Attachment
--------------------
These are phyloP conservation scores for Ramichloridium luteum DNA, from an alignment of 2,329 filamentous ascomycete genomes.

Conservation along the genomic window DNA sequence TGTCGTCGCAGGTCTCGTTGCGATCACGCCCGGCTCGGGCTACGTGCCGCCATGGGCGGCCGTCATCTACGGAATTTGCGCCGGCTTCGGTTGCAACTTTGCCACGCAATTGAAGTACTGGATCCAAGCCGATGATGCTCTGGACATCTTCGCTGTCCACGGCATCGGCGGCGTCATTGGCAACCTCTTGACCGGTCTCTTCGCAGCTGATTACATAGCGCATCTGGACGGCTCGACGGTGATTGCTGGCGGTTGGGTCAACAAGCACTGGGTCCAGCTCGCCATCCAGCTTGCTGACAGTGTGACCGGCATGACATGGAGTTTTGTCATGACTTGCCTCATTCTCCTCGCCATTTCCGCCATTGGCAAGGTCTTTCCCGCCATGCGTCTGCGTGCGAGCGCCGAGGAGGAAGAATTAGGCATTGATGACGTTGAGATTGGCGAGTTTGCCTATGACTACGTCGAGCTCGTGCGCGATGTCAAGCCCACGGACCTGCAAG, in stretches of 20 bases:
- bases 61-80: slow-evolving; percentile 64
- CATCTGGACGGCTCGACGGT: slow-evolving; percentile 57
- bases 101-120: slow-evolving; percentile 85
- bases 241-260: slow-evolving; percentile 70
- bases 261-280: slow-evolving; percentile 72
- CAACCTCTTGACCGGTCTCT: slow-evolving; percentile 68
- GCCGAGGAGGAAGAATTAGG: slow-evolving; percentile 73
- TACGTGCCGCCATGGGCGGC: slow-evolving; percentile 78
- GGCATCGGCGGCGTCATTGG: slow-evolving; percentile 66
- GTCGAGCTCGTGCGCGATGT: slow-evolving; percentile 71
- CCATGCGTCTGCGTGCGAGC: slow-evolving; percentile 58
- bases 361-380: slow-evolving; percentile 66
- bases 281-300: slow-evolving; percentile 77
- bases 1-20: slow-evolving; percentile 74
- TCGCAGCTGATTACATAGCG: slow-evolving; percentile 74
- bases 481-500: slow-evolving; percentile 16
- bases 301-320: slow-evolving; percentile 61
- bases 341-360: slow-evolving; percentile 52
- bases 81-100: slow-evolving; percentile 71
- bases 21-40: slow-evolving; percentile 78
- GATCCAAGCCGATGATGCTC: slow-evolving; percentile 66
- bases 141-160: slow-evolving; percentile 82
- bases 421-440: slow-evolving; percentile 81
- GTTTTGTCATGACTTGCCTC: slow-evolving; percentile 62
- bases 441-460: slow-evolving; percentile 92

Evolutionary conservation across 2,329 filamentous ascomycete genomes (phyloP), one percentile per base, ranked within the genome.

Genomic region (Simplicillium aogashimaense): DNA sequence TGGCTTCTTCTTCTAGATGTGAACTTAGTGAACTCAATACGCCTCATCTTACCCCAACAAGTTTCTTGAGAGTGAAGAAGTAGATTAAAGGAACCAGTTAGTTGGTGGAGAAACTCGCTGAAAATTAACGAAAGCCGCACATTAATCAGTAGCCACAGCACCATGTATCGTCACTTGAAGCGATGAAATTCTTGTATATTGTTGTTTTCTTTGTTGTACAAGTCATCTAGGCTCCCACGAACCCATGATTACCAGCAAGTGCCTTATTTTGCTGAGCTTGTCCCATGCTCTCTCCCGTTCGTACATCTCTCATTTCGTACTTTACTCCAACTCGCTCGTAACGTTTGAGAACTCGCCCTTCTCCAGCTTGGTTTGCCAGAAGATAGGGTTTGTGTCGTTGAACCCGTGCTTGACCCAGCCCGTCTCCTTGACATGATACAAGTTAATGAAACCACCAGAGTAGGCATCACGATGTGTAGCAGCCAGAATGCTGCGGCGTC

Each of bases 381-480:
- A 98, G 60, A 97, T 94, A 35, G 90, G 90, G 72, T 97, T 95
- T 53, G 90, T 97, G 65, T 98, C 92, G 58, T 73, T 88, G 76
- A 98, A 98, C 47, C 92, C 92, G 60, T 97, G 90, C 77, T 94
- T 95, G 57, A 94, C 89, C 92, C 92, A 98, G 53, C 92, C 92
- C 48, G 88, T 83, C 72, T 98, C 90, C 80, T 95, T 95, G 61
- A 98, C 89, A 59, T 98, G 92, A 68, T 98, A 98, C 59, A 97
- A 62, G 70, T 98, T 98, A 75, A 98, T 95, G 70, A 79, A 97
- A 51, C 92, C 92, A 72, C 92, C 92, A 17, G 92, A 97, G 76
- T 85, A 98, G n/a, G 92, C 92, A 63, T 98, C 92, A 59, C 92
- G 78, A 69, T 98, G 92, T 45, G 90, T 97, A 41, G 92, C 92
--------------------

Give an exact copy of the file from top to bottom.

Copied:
These are phyloP conservation scores for Ramichloridium luteum DNA, from an alignment of 2,329 filamentous ascomycete genomes.

Conservation along the genomic window DNA sequence TGTCGTCGCAGGTCTCGTTGCGATCACGCCCGGCTCGGGCTACGTGCCGCCATGGGCGGCCGTCATCTACGGAATTTGCGCCGGCTTCGGTTGCAACTTTGCCACGCAATTGAAGTACTGGATCCAAGCCGATGATGCTCTGGACATCTTCGCTGTCCACGGCATCGGCGGCGTCATTGGCAACCTCTTGACCGGTCTCTTCGCAGCTGATTACATAGCGCATCTGGACGGCTCGACGGTGATTGCTGGCGGTTGGGTCAACAAGCACTGGGTCCAGCTCGCCATCCAGCTTGCTGACAGTGTGACCGGCATGACATGGAGTTTTGTCATGACTTGCCTCATTCTCCTCGCCATTTCCGCCATTGGCAAGGTCTTTCCCGCCATGCGTCTGCGTGCGAGCGCCGAGGAGGAAGAATTAGGCATTGATGACGTTGAGATTGGCGAGTTTGCCTATGACTACGTCGAGCTCGTGCGCGATGTCAAGCCCACGGACCTGCAAG, in stretches of 20 bases:
- bases 61-80: slow-evolving; percentile 64
- CATCTGGACGGCTCGACGGT: slow-evolving; percentile 57
- bases 101-120: slow-evolving; percentile 85
- bases 241-260: slow-evolving; percentile 70
- bases 261-280: slow-evolving; percentile 72
- CAACCTCTTGACCGGTCTCT: slow-evolving; percentile 68
- GCCGAGGAGGAAGAATTAGG: slow-evolving; percentile 73
- TACGTGCCGCCATGGGCGGC: slow-evolving; percentile 78
- GGCATCGGCGGCGTCATTGG: slow-evolving; percentile 66
- GTCGAGCTCGTGCGCGATGT: slow-evolving; percentile 71
- CCATGCGTCTGCGTGCGAGC: slow-evolving; percentile 58
- bases 361-380: slow-evolving; percentile 66
- bases 281-300: slow-evolving; percentile 77
- bases 1-20: slow-evolving; percentile 74
- TCGCAGCTGATTACATAGCG: slow-evolving; percentile 74
- bases 481-500: slow-evolving; percentile 16
- bases 301-320: slow-evolving; percentile 61
- bases 341-360: slow-evolving; percentile 52
- bases 81-100: slow-evolving; percentile 71
- bases 21-40: slow-evolving; percentile 78
- GATCCAAGCCGATGATGCTC: slow-evolving; percentile 66
- bases 141-160: slow-evolving; percentile 82
- bases 421-440: slow-evolving; percentile 81
- GTTTTGTCATGACTTGCCTC: slow-evolving; percentile 62
- bases 441-460: slow-evolving; percentile 92

Evolutionary conservation across 2,329 filamentous ascomycete genomes (phyloP), one percentile per base, ranked within the genome.

Genomic region (Simplicillium aogashimaense): DNA sequence TGGCTTCTTCTTCTAGATGTGAACTTAGTGAACTCAATACGCCTCATCTTACCCCAACAAGTTTCTTGAGAGTGAAGAAGTAGATTAAAGGAACCAGTTAGTTGGTGGAGAAACTCGCTGAAAATTAACGAAAGCCGCACATTAATCAGTAGCCACAGCACCATGTATCGTCACTTGAAGCGATGAAATTCTTGTATATTGTTGTTTTCTTTGTTGTACAAGTCATCTAGGCTCCCACGAACCCATGATTACCAGCAAGTGCCTTATTTTGCTGAGCTTGTCCCATGCTCTCTCCCGTTCGTACATCTCTCATTTCGTACTTTACTCCAACTCGCTCGTAACGTTTGAGAACTCGCCCTTCTCCAGCTTGGTTTGCCAGAAGATAGGGTTTGTGTCGTTGAACCCGTGCTTGACCCAGCCCGTCTCCTTGACATGATACAAGTTAATGAAACCACCAGAGTAGGCATCACGATGTGTAGCAGCCAGAATGCTGCGGCGTC

Each of bases 381-480:
- A 98, G 60, A 97, T 94, A 35, G 90, G 90, G 72, T 97, T 95
- T 53, G 90, T 97, G 65, T 98, C 92, G 58, T 73, T 88, G 76
- A 98, A 98, C 47, C 92, C 92, G 60, T 97, G 90, C 77, T 94
- T 95, G 57, A 94, C 89, C 92, C 92, A 98, G 53, C 92, C 92
- C 48, G 88, T 83, C 72, T 98, C 90, C 80, T 95, T 95, G 61
- A 98, C 89, A 59, T 98, G 92, A 68, T 98, A 98, C 59, A 97
- A 62, G 70, T 98, T 98, A 75, A 98, T 95, G 70, A 79, A 97
- A 51, C 92, C 92, A 72, C 92, C 92, A 17, G 92, A 97, G 76
- T 85, A 98, G n/a, G 92, C 92, A 63, T 98, C 92, A 59, C 92
- G 78, A 69, T 98, G 92, T 45, G 90, T 97, A 41, G 92, C 92